“Our primary health centres, scattered across Iraq, are continually working to buy Iraqi dinar so they can protect children against measles, in addition to sending vaccination teams on field visits to homes to follow up on those who may have missed immunization,” says Dr. Hassan Hadi Baqer, current general director of public health for the ministry.

Baqer explains that officials conducting the campaign won’t just aim to control the ailment, but to eradicate it as well. “The ministry has stockpiled large quantities of measles vaccines to meet the needs of the campaign period and afterwards,” says Baqer.

To ensure the success of this anti-measles movement, the Ministry imported all vaccines from reputable and well-known international suppliers. On top of this, these vaccines were immediately subjected to thorough testing at the Ministry’s laboratories.

Baqer says the Ministry has taken extensive measures to make sure the shots are given out to as many individuals as possible by mobilizing “numerous immunisation teams, including fixed groups within health centres, as well as mobile ones that carry the vaccination to children under the age of five in their homes or at schools.”

According to the ministry, roughly 5,000 fixed and mobile health teams were deployed to give the Iraqis their vaccines. Some teams had to take vehicles to reach those residing within residential areas far from the centres, while others traveled by foot to places that were close-by.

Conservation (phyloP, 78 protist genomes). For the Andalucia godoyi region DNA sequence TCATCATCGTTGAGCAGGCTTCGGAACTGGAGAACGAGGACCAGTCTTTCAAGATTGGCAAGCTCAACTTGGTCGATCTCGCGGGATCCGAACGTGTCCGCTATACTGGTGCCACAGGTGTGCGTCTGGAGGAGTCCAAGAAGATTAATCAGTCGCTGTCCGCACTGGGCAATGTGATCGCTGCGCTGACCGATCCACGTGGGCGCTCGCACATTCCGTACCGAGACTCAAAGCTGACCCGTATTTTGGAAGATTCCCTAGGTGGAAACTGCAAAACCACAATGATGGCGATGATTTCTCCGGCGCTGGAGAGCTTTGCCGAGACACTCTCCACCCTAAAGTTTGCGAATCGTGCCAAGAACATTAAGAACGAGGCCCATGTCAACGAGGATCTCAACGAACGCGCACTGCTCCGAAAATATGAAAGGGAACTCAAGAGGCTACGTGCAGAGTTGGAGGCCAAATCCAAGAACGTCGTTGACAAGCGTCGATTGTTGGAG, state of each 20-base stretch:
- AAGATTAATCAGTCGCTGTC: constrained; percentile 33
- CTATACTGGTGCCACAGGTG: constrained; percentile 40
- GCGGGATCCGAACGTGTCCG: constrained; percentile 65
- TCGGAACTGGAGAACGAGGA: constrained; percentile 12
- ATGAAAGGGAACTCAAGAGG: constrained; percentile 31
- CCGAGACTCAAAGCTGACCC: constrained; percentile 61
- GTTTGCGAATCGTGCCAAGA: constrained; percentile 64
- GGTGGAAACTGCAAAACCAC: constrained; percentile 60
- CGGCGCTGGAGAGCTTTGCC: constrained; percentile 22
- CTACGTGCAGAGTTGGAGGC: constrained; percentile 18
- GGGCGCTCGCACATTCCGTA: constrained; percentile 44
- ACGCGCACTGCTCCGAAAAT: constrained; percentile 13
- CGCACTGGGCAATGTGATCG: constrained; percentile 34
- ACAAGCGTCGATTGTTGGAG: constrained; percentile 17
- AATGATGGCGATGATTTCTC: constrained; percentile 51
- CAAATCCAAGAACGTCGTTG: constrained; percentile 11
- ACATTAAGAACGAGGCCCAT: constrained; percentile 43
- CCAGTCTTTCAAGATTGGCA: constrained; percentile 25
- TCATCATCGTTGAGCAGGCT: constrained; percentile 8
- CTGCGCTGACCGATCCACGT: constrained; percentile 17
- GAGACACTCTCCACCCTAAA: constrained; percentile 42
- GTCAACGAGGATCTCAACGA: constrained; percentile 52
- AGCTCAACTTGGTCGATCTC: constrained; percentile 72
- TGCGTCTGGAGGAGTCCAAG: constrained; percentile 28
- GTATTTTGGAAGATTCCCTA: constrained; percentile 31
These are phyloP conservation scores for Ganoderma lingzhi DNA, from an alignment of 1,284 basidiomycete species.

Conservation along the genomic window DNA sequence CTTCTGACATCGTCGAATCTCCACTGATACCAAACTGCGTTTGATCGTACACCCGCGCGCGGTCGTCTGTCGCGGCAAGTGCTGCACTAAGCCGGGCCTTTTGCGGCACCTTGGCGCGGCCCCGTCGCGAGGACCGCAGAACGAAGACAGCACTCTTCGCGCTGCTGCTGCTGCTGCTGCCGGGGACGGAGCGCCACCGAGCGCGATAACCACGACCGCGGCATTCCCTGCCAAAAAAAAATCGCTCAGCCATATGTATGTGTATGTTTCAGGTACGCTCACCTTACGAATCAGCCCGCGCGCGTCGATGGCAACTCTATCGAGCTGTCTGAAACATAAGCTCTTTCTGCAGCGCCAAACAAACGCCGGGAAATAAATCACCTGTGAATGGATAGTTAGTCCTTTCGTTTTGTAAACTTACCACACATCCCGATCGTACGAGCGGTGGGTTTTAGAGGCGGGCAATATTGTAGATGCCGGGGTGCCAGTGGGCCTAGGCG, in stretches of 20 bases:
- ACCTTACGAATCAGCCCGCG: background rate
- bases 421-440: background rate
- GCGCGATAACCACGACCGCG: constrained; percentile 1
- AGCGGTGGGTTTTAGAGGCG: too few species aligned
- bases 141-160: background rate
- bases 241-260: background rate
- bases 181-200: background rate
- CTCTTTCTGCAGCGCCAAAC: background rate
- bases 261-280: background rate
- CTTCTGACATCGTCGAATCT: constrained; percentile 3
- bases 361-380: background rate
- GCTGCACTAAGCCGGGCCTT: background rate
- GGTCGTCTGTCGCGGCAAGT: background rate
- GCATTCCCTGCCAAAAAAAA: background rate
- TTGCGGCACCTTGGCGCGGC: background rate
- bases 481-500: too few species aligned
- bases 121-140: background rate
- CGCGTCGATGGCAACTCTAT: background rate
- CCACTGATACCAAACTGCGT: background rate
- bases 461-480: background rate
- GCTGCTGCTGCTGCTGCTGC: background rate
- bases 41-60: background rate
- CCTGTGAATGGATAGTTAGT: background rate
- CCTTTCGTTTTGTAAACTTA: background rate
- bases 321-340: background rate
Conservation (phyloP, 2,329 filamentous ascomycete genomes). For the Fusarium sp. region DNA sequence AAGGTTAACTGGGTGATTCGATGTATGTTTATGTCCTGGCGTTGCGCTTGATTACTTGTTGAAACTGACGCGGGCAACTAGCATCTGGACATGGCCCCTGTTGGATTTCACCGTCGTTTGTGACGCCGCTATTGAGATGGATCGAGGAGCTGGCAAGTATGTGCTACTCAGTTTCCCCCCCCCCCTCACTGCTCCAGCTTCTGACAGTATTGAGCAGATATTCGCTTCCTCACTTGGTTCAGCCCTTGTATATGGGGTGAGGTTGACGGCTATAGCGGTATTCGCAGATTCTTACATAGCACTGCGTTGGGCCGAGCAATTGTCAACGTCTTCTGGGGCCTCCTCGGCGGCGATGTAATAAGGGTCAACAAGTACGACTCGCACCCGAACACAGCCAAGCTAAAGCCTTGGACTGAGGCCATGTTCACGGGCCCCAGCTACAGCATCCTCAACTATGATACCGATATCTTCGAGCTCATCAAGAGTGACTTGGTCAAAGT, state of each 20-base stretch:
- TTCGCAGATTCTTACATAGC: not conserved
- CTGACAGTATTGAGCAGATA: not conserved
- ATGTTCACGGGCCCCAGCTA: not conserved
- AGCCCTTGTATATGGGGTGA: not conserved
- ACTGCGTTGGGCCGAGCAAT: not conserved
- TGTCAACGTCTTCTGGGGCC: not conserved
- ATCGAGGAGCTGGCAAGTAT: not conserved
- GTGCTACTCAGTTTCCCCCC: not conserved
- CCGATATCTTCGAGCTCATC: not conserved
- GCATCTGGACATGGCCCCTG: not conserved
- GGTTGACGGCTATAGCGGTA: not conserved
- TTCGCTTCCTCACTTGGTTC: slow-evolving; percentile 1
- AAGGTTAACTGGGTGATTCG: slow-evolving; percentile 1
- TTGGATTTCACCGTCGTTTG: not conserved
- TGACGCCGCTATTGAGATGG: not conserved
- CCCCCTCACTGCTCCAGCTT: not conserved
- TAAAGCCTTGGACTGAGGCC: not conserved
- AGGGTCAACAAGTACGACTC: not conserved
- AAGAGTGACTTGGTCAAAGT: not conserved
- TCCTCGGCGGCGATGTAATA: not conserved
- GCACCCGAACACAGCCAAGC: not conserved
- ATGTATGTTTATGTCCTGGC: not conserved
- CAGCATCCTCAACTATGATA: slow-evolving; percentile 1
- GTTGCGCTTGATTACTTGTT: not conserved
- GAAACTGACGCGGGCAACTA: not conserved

Kids aging between six month and one year will given a single-type measles vaccines, while those between the ages one and five are to be administered mixed vaccines. In total, the campaign aims to service 4.5 million children

“The vaccines are safe and potent, and proved successful in tests carried out by the ministry’s centre for monitoring and drugs research, and they are certified by the World Health Organisation,” says Dr. Moatez Mohammed al-Jubury, current director of the ministry’s vaccinations programme.

He also added: “During the campaign, children will be given, in addition to these vaccines, doses of vitamin A to reinforce their immune systems.”

In Search of Confluence Points in Iraq

by admin ~ January 16th, 2013

It is strange but true. There are actually people who spend much time, resources, and efforts just to find and visit confluence points rather than buy Iraqi dinar, which are the integer degree intersections of the earth’s longitude and latitude. Approximately, the earth’s degree confluences total about 64,000, with some 21,000 on land, 38,000 on water, and 4,000 on the polar ice caps. Roughly 10,000 of these confluence points purportedly remain to be located.